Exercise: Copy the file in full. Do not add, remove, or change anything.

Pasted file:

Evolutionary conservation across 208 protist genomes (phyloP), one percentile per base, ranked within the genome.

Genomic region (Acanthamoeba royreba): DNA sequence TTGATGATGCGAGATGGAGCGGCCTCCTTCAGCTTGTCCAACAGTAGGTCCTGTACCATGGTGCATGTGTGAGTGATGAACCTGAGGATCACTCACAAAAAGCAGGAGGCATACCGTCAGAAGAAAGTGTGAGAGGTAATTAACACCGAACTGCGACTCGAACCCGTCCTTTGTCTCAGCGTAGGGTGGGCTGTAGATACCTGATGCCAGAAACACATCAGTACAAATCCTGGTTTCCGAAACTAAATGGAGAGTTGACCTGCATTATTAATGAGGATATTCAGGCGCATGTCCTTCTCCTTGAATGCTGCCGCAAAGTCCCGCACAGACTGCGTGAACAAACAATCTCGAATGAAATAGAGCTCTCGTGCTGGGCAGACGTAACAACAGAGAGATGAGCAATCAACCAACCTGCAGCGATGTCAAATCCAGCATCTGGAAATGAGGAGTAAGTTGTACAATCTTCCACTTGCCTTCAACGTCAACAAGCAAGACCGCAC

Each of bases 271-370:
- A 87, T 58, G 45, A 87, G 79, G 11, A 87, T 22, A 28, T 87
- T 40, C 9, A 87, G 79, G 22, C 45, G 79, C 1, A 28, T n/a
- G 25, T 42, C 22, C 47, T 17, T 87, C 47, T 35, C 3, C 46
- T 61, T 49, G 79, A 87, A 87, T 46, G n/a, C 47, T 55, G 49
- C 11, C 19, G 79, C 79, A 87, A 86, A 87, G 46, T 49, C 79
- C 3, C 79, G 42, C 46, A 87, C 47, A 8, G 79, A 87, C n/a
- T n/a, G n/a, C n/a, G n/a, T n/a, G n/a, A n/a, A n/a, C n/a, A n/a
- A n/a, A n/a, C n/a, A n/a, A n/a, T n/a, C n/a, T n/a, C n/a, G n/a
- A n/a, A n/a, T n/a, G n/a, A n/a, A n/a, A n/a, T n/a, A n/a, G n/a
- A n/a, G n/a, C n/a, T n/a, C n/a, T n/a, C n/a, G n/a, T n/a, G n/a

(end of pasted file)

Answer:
Evolutionary conservation across 208 protist genomes (phyloP), one percentile per base, ranked within the genome.

Genomic region (Acanthamoeba royreba): DNA sequence TTGATGATGCGAGATGGAGCGGCCTCCTTCAGCTTGTCCAACAGTAGGTCCTGTACCATGGTGCATGTGTGAGTGATGAACCTGAGGATCACTCACAAAAAGCAGGAGGCATACCGTCAGAAGAAAGTGTGAGAGGTAATTAACACCGAACTGCGACTCGAACCCGTCCTTTGTCTCAGCGTAGGGTGGGCTGTAGATACCTGATGCCAGAAACACATCAGTACAAATCCTGGTTTCCGAAACTAAATGGAGAGTTGACCTGCATTATTAATGAGGATATTCAGGCGCATGTCCTTCTCCTTGAATGCTGCCGCAAAGTCCCGCACAGACTGCGTGAACAAACAATCTCGAATGAAATAGAGCTCTCGTGCTGGGCAGACGTAACAACAGAGAGATGAGCAATCAACCAACCTGCAGCGATGTCAAATCCAGCATCTGGAAATGAGGAGTAAGTTGTACAATCTTCCACTTGCCTTCAACGTCAACAAGCAAGACCGCAC

Each of bases 271-370:
- A 87, T 58, G 45, A 87, G 79, G 11, A 87, T 22, A 28, T 87
- T 40, C 9, A 87, G 79, G 22, C 45, G 79, C 1, A 28, T n/a
- G 25, T 42, C 22, C 47, T 17, T 87, C 47, T 35, C 3, C 46
- T 61, T 49, G 79, A 87, A 87, T 46, G n/a, C 47, T 55, G 49
- C 11, C 19, G 79, C 79, A 87, A 86, A 87, G 46, T 49, C 79
- C 3, C 79, G 42, C 46, A 87, C 47, A 8, G 79, A 87, C n/a
- T n/a, G n/a, C n/a, G n/a, T n/a, G n/a, A n/a, A n/a, C n/a, A n/a
- A n/a, A n/a, C n/a, A n/a, A n/a, T n/a, C n/a, T n/a, C n/a, G n/a
- A n/a, A n/a, T n/a, G n/a, A n/a, A n/a, A n/a, T n/a, A n/a, G n/a
- A n/a, G n/a, C n/a, T n/a, C n/a, T n/a, C n/a, G n/a, T n/a, G n/a